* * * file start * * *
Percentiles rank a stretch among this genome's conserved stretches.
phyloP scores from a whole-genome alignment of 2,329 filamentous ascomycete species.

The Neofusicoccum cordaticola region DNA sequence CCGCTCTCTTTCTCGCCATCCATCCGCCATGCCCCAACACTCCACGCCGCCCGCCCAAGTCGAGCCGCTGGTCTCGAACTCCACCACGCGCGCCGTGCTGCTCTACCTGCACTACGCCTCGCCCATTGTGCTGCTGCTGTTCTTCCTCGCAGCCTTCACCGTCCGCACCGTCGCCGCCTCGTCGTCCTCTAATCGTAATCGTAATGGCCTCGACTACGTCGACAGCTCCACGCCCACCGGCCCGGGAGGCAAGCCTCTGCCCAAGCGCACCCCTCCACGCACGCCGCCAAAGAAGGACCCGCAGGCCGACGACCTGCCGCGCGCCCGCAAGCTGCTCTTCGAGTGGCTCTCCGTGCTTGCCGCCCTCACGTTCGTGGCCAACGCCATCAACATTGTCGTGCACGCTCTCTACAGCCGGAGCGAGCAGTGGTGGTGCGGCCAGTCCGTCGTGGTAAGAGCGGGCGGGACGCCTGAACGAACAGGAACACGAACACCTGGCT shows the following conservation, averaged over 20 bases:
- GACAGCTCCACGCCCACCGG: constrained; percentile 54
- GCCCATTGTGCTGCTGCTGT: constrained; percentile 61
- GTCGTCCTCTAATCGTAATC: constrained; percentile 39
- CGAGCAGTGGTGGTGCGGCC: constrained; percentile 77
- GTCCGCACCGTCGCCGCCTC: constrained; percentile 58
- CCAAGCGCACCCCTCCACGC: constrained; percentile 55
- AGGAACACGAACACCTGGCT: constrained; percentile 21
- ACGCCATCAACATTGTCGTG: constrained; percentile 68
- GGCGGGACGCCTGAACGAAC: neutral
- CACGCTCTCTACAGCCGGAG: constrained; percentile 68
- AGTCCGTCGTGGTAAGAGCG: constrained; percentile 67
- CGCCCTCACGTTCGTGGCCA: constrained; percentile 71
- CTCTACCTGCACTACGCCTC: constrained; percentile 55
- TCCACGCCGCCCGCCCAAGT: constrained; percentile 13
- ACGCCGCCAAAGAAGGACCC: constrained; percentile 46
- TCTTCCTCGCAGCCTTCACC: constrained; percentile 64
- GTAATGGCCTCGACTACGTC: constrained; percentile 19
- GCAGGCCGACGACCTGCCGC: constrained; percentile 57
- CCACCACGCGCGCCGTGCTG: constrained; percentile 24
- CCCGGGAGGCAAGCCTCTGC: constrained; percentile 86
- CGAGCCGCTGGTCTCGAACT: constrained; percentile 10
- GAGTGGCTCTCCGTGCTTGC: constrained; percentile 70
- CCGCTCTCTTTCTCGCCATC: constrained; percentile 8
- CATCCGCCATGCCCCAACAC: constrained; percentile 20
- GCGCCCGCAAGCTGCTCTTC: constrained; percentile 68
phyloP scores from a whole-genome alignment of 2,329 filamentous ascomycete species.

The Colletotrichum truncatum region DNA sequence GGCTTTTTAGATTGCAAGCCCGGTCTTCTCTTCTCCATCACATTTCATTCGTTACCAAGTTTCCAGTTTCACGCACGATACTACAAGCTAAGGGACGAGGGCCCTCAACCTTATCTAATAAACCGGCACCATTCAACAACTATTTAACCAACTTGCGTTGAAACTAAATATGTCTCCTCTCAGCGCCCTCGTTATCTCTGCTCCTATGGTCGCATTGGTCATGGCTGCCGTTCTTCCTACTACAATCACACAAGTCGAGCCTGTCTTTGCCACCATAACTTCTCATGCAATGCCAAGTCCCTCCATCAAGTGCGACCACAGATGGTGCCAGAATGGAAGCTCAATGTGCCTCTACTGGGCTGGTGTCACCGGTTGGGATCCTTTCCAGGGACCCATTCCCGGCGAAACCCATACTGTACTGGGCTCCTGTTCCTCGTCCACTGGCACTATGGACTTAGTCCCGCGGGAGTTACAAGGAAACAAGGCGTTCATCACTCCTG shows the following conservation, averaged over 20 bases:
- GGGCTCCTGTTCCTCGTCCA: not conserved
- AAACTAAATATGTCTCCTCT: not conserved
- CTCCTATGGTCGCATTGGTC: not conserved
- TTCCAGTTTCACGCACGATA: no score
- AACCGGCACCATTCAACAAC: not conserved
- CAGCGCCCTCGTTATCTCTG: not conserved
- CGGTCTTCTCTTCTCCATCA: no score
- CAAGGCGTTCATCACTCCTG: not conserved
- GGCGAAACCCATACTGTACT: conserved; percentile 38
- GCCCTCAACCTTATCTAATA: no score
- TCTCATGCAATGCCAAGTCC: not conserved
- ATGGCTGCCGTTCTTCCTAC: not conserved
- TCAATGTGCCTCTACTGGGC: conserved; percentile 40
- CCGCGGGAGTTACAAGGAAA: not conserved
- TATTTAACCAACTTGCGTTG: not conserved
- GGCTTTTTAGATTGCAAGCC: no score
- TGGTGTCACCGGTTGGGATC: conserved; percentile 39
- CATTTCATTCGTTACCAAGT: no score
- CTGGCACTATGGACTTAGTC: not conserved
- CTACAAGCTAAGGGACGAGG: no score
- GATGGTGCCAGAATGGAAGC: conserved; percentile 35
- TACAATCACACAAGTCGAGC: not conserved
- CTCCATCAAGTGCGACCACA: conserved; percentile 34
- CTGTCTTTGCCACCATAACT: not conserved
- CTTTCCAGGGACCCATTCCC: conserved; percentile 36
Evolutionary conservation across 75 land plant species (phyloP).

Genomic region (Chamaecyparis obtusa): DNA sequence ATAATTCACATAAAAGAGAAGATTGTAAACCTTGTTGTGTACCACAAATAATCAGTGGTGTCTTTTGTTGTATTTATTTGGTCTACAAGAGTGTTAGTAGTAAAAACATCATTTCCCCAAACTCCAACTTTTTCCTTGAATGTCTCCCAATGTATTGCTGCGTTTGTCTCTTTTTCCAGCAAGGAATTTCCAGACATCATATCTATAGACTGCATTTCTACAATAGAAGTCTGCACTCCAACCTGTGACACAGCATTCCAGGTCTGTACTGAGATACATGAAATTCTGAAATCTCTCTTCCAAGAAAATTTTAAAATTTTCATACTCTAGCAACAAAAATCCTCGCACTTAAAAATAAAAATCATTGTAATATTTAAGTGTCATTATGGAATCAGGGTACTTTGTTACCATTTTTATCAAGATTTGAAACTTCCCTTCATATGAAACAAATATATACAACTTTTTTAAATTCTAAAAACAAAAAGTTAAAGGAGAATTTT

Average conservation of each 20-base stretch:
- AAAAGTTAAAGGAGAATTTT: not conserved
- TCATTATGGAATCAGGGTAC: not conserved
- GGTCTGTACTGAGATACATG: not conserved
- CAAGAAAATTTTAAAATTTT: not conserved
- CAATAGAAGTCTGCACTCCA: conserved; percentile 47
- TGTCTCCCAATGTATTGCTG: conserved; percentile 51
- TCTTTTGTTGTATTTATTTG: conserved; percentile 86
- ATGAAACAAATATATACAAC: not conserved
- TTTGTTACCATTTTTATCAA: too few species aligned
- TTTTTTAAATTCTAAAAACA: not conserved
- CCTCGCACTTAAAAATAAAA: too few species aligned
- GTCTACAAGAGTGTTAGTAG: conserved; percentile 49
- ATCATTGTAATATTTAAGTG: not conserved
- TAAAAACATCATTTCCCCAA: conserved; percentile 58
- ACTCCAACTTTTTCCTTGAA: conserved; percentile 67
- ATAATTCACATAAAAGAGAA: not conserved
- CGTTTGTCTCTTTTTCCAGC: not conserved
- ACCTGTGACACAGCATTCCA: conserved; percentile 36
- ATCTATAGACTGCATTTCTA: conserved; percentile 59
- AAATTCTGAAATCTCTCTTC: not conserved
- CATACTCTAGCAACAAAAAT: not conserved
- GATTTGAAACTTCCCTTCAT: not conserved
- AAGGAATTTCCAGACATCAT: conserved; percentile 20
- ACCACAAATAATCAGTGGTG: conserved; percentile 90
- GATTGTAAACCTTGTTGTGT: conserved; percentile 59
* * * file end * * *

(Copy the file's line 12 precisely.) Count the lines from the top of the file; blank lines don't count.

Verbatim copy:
- GGCGGGACGCCTGAACGAAC: neutral